|Master of Writing (尚書)|
? – 5 February 249
|Palace Attendant (侍中)|
? – 5 February 249
|Chief Clerk (長史)|
(under Cao Shuang)
? – ?
|Administrator of Yingchuan (潁川太守)|
? – ?
Xinye County, Henan
|Died||[a]9 February 249|
|Relations||Deng Yu (ancestor)|
|Courtesy name||Xuanmao (玄茂)|
At a young age, Deng Yang was already famous in Luoyang, the imperial capital of the Cao Wei state in the Three Kingdoms period. His fame put him on par with other contemporaries such as Xiahou Xuan, Zhuge Dan and Tian Chou. He held the positions of Gentleman of Writing (尚書郎), Palace Gentleman (中書郎), and Prefect (令) of Luoyang during the reign of Cao Rui (r. 226–239), the second Wei emperor. However, he was later dismissed from office for engaging in superficial and fame-seeking behaviour.
In 239, following Cao Rui's death, Cao Fang became the new emperor. However, as Cao Fang was still too young at the time, Cao Shuang and Sima Yi ruled as regents on his behalf. Through some political manoeuvres, Cao Shuang removed Sima Yi from power and became the sole dominant figure in the Wei government, while Sima Yi claimed to be ill and remained at home. During this time, Cao Shuang appointed Deng Yang as the Administrator (太守) of Yingchuan Commandery (潁川郡) and later as a Chief Clerk (長史) under him. As one of Cao Shuang's close aides, Deng Yang was subsequently promoted to Palace Attendant (侍中) and Master of Writing (尚書).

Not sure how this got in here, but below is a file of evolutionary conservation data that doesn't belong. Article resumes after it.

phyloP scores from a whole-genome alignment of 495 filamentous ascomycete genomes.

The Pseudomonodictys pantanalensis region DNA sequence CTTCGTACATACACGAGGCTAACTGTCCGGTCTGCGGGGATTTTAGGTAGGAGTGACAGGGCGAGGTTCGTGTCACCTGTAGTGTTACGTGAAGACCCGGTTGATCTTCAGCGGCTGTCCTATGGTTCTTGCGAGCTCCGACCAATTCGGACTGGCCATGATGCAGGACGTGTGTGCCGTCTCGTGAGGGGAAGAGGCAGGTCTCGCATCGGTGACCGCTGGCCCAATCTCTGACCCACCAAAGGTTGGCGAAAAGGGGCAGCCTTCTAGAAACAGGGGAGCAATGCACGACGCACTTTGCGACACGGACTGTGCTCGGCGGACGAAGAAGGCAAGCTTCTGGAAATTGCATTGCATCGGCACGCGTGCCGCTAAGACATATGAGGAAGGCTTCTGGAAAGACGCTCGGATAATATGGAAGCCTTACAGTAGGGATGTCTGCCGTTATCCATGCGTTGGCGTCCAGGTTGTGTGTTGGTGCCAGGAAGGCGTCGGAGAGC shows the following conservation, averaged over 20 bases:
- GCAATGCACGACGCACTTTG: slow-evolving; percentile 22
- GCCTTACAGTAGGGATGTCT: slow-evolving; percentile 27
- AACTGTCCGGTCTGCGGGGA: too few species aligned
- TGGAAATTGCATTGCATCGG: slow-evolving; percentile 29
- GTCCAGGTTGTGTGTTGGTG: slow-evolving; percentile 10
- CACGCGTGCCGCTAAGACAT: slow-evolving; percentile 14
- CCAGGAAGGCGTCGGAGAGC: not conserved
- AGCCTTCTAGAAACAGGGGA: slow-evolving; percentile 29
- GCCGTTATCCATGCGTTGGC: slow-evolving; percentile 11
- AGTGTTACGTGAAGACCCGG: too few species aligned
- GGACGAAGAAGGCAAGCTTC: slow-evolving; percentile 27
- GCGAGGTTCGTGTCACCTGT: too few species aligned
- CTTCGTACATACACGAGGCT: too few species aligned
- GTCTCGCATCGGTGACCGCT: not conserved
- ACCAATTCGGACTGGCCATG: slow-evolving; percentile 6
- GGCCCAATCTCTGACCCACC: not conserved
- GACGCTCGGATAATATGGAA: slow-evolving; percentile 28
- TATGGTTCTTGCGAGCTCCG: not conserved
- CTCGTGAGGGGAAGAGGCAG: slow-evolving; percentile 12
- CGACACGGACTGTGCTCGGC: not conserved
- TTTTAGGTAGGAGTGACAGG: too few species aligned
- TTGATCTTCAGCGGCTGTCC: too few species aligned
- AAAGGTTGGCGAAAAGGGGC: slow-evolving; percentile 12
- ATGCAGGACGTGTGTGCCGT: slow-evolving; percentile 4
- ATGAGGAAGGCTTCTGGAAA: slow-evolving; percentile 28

While Deng Yang was in office, he engaged in corrupt and nepotist practices. For example, he once gave an official appointment to Zang Ai (臧艾) in return for Zang Ai giving him one of his father's concubines as a mistress. At the time, there was a saying in Luoyang which mocked Deng Yang: "Deng Xuanmao gives out official positions in return for women."
In 244, Deng Yang and Li Sheng advised Cao Shuang to launch a military campaign against Wei's rival state, Shu, to boost his fame and authority in Wei. Cao Shuang ultimately lost the Battle of Xingshi against the Shu forces and his prestige fell as the Wei forces suffered heavy casualties in the campaign.
In 249, while Cao Shuang and the emperor Cao Fang were away at the Gaoping Tombs, Sima Yi used the opportunity to stage a coup d'état against Cao Shuang and seized control of Luoyang. Cao Shuang surrendered to Sima Yi after the latter promised him that he and his family would be unharmed if he gave up his powers as regent. Later, Sima Yi broke his promise as he had Cao Shuang and his supporters (including Deng Yang) arrested, charged with treason, and executed along with their families.